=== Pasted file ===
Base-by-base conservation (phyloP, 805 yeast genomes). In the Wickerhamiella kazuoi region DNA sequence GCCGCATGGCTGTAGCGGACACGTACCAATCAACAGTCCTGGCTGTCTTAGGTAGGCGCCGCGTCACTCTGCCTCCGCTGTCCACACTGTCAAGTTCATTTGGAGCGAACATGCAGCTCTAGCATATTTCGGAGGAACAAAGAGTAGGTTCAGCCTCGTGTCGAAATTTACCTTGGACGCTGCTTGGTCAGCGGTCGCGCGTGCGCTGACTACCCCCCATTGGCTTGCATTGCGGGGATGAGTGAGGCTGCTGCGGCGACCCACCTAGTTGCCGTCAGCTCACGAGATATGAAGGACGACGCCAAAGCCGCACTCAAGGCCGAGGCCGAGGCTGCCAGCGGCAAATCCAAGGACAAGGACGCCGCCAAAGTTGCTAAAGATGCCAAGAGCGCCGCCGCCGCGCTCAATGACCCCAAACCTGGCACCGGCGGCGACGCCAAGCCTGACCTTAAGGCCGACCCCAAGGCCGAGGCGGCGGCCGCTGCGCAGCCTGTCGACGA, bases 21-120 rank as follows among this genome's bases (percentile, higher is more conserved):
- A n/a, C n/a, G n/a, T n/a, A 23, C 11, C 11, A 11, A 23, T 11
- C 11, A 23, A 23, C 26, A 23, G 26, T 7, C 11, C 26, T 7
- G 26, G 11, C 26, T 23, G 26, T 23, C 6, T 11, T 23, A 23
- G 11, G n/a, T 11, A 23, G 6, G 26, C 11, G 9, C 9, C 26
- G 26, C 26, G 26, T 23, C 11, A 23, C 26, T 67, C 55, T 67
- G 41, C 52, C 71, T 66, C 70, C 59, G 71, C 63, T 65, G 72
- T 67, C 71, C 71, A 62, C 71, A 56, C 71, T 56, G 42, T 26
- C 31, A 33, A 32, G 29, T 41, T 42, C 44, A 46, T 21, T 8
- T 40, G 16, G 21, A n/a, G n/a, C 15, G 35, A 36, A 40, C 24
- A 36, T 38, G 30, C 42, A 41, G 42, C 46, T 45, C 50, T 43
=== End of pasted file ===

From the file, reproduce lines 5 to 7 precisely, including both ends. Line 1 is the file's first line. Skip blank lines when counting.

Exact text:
- G 11, G n/a, T 11, A 23, G 6, G 26, C 11, G 9, C 9, C 26
- G 26, C 26, G 26, T 23, C 11, A 23, C 26, T 67, C 55, T 67
- G 41, C 52, C 71, T 66, C 70, C 59, G 71, C 63, T 65, G 72